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Indigenous Peoples’ Day


On October 12th, as the United States celebrated Indigenous Peoples’ Day, a young woman named Maya, belonging to the indigenous community, prepared to honor her heritage in a meaningful and personal way. Maya’s heart was filled with a deep connection to her roots, and she wanted to celebrate with foods and traditions that resonated with her culture.
As the day dawned, Maya began her preparations by gathering ingredients that held significance to her indigenous heritage. She started her morning by making frybread, a traditional staple in many indigenous communities. The smell of the frybread sizzling in the pan filled her kitchen with a warm and comforting aroma, evoking memories of family gatherings and stories shared around the fire.
Next, Maya set up a small altar in her home, adorned with symbols of her ancestry. Feathers, beads, and sacred herbs found their place alongside photographs of her ancestors. She offered prayers of gratitude for the strength and resilience of her people, past and present.
For her celebratory meal, Maya prepared a dish known as “Three Sisters Stew,” which consisted of corn, beans, and squash. These three crops were traditionally cultivated together by many indigenous tribes, and the harmony between them symbolized unity and balance. Maya poured her love into each step of the cooking process, feeling a deep connection to her heritage with every ingredient she added.
As the day progressed, Maya joined a local community gathering to celebrate Indigenous Peoples’ Day. She wore traditional clothing, adorned with intricate beadwork and patterns that spoke of generations of craftsmanship. Drum circles, dance performances, and storytelling sessions filled the event with a vibrant energy that connected everyone present.
Maya’s heart swelled with pride and joy as she participated in the festivities. She felt a sense of belonging, surrounded by others who shared her reverence for indigenous culture and history. Amidst the celebrations, Maya’s thoughts turned to the importance of acknowledging the true history of her people and fostering understanding among all communities.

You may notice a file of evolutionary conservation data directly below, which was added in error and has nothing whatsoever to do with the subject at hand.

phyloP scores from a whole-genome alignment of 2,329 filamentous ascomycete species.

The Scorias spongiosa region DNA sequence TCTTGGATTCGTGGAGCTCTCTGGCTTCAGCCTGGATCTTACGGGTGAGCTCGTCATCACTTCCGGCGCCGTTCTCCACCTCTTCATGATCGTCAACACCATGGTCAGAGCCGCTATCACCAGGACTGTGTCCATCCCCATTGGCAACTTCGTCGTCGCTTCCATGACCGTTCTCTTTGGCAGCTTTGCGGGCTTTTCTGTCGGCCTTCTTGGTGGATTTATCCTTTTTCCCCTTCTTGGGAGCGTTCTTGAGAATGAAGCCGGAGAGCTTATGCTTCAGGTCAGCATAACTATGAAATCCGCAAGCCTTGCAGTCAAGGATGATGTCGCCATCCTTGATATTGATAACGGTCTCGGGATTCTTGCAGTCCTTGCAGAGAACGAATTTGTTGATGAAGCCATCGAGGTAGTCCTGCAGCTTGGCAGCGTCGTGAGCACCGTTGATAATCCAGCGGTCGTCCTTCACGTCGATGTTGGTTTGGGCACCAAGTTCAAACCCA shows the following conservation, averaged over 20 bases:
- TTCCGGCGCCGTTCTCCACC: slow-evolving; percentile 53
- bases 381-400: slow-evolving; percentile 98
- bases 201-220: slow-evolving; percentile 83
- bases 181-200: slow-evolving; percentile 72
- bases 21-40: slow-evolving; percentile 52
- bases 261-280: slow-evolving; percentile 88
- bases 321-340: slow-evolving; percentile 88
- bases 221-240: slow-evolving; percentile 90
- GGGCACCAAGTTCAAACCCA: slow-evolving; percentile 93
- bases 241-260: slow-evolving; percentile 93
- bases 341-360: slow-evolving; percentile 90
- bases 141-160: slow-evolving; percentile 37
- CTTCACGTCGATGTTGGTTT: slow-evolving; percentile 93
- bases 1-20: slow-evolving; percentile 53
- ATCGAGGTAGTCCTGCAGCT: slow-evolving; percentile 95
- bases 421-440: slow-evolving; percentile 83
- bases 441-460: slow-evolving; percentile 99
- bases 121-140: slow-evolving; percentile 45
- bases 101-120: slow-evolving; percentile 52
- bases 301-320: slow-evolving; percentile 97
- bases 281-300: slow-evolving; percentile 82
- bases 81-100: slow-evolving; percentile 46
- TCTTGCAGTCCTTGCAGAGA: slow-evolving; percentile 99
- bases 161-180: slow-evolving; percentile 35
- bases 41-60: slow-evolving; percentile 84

As the sun began to set, Maya found herself reflecting on the day’s experiences. She felt grateful for the opportunity to honor her heritage, share her traditions with others, and inspire a deeper appreciation for the indigenous cultures that had shaped the land long before Columbus arrived.
With a heart full of gratitude and hope, Maya looked forward to continuing her journey of preserving and celebrating her indigenous identity, not just on one day, but every day.


There is no one authentic recipe for this soup ~ it can be made, and is made, in a variety of ways, with different combinations of ‘sisters’. Recipes have been passed down through generations in tribes, and have become more modernized in the process. My version uses chicken broth and fire roasted tomatoes for a flavorful broth, potatoes for their satisfaction factor, jalapeño and chipotle powder for a little kick of heat, and black eyed peas because I love them. FYI tomatoes, potatoes, and peppers are all indigenous crops, native to the Americas.

  • olive oil
  • garlic
  • onion
  • chicken broth ~ or veggie broth
  • fire roasted tomatoes, canned
  • red potatoes~ sweet potatoes would also be nice
  • zucchiniand/or summer squash
  • corn~ while you could use frozen, I would urge you to slice the kernels off fresh ears, it really makes a difference
  • black-eyed peas ~ either canned or dried
  • jalapeño ~ makes things pop
  • chipotle powderadds a nice smokey heat
  • bay leaf~ I never make soup without it
  • cumin
  • salt and pepper
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